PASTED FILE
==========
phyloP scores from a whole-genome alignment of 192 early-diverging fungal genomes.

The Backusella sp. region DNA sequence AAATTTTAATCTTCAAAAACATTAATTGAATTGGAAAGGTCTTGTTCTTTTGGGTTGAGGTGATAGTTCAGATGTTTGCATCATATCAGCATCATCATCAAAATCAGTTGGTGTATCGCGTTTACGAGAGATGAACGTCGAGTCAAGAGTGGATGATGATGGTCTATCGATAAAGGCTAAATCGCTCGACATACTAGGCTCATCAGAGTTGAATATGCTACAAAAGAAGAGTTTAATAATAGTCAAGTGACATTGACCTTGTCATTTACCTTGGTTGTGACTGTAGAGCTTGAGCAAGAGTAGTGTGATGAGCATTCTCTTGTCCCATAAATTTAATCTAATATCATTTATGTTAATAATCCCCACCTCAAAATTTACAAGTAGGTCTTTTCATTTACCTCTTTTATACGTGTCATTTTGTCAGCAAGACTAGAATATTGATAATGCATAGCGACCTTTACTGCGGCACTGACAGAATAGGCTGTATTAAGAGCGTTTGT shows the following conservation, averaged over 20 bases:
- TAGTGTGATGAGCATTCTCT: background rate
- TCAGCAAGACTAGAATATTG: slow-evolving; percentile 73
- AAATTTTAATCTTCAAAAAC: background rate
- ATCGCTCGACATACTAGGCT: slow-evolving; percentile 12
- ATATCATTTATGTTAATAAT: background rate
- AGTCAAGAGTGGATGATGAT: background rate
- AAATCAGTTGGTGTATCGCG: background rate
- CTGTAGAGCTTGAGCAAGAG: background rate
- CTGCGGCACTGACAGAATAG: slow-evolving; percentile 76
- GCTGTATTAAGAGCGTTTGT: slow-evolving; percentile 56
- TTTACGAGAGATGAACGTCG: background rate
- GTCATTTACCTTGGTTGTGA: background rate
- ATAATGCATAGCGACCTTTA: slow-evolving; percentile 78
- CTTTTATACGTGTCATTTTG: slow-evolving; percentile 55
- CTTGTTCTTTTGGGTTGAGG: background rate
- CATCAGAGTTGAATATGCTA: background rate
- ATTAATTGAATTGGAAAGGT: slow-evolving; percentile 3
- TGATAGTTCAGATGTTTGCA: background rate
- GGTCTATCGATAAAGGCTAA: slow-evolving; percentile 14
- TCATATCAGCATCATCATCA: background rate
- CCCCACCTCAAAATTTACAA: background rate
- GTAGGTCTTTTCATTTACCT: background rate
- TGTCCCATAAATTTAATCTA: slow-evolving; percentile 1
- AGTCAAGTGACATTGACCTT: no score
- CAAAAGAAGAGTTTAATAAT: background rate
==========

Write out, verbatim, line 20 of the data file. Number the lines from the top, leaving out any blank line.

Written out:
- TGATAGTTCAGATGTTTGCA: background rate